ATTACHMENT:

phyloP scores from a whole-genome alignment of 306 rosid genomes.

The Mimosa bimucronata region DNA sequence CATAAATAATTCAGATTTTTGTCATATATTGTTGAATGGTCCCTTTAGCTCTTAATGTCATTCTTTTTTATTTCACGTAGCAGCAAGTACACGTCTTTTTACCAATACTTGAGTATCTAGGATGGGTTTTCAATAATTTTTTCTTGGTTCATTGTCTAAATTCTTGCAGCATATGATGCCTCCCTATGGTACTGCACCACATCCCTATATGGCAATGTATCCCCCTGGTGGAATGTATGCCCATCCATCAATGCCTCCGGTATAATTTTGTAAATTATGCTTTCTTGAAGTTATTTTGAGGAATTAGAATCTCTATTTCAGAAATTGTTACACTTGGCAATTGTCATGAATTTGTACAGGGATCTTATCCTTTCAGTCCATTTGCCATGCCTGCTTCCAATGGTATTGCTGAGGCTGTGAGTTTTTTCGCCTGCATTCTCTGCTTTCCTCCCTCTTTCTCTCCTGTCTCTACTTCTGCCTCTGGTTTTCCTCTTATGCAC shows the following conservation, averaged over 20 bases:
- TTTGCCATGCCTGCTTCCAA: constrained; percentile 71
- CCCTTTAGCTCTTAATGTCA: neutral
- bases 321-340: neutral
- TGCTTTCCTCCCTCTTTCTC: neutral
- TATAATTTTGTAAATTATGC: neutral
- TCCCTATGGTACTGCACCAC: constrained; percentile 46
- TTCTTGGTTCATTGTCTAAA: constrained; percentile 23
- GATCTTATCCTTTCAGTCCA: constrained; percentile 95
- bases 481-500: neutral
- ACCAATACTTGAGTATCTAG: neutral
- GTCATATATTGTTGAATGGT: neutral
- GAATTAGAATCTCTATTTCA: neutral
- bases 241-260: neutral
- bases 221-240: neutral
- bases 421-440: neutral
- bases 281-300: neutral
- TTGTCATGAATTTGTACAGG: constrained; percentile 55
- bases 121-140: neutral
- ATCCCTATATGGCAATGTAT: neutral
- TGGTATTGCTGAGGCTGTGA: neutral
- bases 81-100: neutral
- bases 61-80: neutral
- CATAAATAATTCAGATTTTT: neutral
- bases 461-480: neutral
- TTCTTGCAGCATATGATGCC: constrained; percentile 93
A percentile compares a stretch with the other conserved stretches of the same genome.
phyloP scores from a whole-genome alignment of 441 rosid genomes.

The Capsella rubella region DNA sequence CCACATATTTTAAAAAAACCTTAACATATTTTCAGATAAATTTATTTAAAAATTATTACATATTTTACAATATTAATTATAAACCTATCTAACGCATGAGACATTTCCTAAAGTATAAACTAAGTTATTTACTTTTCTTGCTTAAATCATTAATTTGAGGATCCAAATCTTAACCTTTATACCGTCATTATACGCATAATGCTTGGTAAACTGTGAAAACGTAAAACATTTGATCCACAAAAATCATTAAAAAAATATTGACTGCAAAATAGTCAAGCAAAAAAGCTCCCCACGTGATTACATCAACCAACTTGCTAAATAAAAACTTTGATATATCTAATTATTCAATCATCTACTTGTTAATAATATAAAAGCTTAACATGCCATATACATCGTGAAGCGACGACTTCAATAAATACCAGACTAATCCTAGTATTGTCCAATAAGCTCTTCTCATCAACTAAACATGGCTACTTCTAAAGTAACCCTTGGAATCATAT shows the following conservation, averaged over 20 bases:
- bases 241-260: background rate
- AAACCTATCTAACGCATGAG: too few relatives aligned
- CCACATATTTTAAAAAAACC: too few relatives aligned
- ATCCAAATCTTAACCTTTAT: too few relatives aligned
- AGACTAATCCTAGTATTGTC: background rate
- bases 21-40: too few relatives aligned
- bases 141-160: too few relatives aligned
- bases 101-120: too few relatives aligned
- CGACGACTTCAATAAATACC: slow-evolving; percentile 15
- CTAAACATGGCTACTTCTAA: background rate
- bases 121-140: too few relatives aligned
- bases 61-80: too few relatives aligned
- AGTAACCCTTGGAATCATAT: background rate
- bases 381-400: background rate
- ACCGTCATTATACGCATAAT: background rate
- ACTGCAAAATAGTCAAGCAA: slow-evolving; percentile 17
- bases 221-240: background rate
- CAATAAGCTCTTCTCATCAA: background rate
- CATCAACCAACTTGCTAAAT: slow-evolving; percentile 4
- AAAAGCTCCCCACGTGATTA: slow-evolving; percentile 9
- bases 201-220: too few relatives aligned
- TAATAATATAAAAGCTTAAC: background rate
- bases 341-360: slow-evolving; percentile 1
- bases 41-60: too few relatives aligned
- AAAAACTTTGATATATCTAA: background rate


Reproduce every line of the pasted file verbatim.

phyloP scores from a whole-genome alignment of 306 rosid genomes.

The Mimosa bimucronata region DNA sequence CATAAATAATTCAGATTTTTGTCATATATTGTTGAATGGTCCCTTTAGCTCTTAATGTCATTCTTTTTTATTTCACGTAGCAGCAAGTACACGTCTTTTTACCAATACTTGAGTATCTAGGATGGGTTTTCAATAATTTTTTCTTGGTTCATTGTCTAAATTCTTGCAGCATATGATGCCTCCCTATGGTACTGCACCACATCCCTATATGGCAATGTATCCCCCTGGTGGAATGTATGCCCATCCATCAATGCCTCCGGTATAATTTTGTAAATTATGCTTTCTTGAAGTTATTTTGAGGAATTAGAATCTCTATTTCAGAAATTGTTACACTTGGCAATTGTCATGAATTTGTACAGGGATCTTATCCTTTCAGTCCATTTGCCATGCCTGCTTCCAATGGTATTGCTGAGGCTGTGAGTTTTTTCGCCTGCATTCTCTGCTTTCCTCCCTCTTTCTCTCCTGTCTCTACTTCTGCCTCTGGTTTTCCTCTTATGCAC shows the following conservation, averaged over 20 bases:
- TTTGCCATGCCTGCTTCCAA: constrained; percentile 71
- CCCTTTAGCTCTTAATGTCA: neutral
- bases 321-340: neutral
- TGCTTTCCTCCCTCTTTCTC: neutral
- TATAATTTTGTAAATTATGC: neutral
- TCCCTATGGTACTGCACCAC: constrained; percentile 46
- TTCTTGGTTCATTGTCTAAA: constrained; percentile 23
- GATCTTATCCTTTCAGTCCA: constrained; percentile 95
- bases 481-500: neutral
- ACCAATACTTGAGTATCTAG: neutral
- GTCATATATTGTTGAATGGT: neutral
- GAATTAGAATCTCTATTTCA: neutral
- bases 241-260: neutral
- bases 221-240: neutral
- bases 421-440: neutral
- bases 281-300: neutral
- TTGTCATGAATTTGTACAGG: constrained; percentile 55
- bases 121-140: neutral
- ATCCCTATATGGCAATGTAT: neutral
- TGGTATTGCTGAGGCTGTGA: neutral
- bases 81-100: neutral
- bases 61-80: neutral
- CATAAATAATTCAGATTTTT: neutral
- bases 461-480: neutral
- TTCTTGCAGCATATGATGCC: constrained; percentile 93
A percentile compares a stretch with the other conserved stretches of the same genome.
phyloP scores from a whole-genome alignment of 441 rosid genomes.

The Capsella rubella region DNA sequence CCACATATTTTAAAAAAACCTTAACATATTTTCAGATAAATTTATTTAAAAATTATTACATATTTTACAATATTAATTATAAACCTATCTAACGCATGAGACATTTCCTAAAGTATAAACTAAGTTATTTACTTTTCTTGCTTAAATCATTAATTTGAGGATCCAAATCTTAACCTTTATACCGTCATTATACGCATAATGCTTGGTAAACTGTGAAAACGTAAAACATTTGATCCACAAAAATCATTAAAAAAATATTGACTGCAAAATAGTCAAGCAAAAAAGCTCCCCACGTGATTACATCAACCAACTTGCTAAATAAAAACTTTGATATATCTAATTATTCAATCATCTACTTGTTAATAATATAAAAGCTTAACATGCCATATACATCGTGAAGCGACGACTTCAATAAATACCAGACTAATCCTAGTATTGTCCAATAAGCTCTTCTCATCAACTAAACATGGCTACTTCTAAAGTAACCCTTGGAATCATAT shows the following conservation, averaged over 20 bases:
- bases 241-260: background rate
- AAACCTATCTAACGCATGAG: too few relatives aligned
- CCACATATTTTAAAAAAACC: too few relatives aligned
- ATCCAAATCTTAACCTTTAT: too few relatives aligned
- AGACTAATCCTAGTATTGTC: background rate
- bases 21-40: too few relatives aligned
- bases 141-160: too few relatives aligned
- bases 101-120: too few relatives aligned
- CGACGACTTCAATAAATACC: slow-evolving; percentile 15
- CTAAACATGGCTACTTCTAA: background rate
- bases 121-140: too few relatives aligned
- bases 61-80: too few relatives aligned
- AGTAACCCTTGGAATCATAT: background rate
- bases 381-400: background rate
- ACCGTCATTATACGCATAAT: background rate
- ACTGCAAAATAGTCAAGCAA: slow-evolving; percentile 17
- bases 221-240: background rate
- CAATAAGCTCTTCTCATCAA: background rate
- CATCAACCAACTTGCTAAAT: slow-evolving; percentile 4
- AAAAGCTCCCCACGTGATTA: slow-evolving; percentile 9
- bases 201-220: too few relatives aligned
- TAATAATATAAAAGCTTAAC: background rate
- bases 341-360: slow-evolving; percentile 1
- bases 41-60: too few relatives aligned
- AAAAACTTTGATATATCTAA: background rate